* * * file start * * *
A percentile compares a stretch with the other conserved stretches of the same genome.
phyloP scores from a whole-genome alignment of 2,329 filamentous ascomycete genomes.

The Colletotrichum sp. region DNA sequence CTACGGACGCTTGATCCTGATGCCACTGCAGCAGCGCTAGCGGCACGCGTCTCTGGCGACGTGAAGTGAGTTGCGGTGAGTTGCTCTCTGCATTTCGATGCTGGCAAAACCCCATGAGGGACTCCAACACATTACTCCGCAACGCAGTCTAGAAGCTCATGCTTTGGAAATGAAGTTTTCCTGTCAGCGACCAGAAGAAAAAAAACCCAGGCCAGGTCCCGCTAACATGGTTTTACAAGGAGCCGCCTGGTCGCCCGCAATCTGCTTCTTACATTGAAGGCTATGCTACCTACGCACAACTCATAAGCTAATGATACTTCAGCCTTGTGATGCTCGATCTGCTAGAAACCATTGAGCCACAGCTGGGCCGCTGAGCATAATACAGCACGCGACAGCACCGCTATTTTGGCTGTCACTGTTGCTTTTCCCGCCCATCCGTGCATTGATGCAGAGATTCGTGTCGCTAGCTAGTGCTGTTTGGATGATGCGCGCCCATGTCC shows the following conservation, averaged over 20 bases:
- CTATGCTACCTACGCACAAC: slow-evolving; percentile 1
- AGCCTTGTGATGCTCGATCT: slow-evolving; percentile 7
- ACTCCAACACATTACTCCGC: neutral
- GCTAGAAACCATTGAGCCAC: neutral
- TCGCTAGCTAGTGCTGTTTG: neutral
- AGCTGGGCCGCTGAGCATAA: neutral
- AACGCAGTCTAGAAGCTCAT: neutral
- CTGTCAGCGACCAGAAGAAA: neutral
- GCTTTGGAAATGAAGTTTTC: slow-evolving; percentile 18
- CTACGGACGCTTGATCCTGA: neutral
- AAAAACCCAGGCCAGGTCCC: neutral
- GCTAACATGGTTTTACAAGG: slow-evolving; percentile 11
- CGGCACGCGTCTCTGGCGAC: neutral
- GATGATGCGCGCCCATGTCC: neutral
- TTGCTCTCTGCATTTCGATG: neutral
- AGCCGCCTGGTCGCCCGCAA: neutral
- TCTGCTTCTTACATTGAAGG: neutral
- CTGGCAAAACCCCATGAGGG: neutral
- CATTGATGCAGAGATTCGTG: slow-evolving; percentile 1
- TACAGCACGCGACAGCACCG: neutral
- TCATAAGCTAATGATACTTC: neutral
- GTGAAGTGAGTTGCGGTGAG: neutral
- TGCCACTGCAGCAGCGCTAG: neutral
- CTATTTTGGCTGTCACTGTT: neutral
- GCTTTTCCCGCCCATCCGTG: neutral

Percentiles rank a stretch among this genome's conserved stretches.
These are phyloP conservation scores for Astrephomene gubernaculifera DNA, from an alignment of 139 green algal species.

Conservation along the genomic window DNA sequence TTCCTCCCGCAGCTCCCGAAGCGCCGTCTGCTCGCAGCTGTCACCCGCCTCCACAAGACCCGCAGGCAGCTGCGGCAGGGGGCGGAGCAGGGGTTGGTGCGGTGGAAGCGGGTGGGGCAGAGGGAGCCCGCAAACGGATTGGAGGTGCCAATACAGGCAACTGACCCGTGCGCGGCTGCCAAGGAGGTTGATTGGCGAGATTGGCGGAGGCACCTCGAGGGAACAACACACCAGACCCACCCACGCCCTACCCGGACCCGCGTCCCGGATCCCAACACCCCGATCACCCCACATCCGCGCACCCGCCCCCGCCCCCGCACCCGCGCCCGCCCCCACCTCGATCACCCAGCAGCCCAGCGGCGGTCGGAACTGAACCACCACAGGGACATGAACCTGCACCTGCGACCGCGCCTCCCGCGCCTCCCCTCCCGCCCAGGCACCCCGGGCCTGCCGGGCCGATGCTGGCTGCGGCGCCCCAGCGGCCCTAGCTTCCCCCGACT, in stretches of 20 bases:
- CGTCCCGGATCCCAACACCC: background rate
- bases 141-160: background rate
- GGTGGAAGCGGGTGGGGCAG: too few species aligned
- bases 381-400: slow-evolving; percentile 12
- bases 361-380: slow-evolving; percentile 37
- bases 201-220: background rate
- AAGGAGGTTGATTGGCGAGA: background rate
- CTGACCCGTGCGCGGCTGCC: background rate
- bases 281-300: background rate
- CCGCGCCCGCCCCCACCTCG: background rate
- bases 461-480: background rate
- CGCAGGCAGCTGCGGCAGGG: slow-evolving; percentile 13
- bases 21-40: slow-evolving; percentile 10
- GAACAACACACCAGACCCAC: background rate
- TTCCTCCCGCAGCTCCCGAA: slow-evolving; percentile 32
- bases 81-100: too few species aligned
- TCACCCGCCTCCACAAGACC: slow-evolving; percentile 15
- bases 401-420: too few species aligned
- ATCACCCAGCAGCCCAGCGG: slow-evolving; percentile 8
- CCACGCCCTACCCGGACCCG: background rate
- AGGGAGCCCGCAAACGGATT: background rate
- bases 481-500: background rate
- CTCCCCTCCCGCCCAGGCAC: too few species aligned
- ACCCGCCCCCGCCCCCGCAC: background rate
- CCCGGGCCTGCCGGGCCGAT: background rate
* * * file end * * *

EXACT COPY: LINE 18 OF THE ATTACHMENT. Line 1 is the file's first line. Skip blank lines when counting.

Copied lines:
- TTGCTCTCTGCATTTCGATG: neutral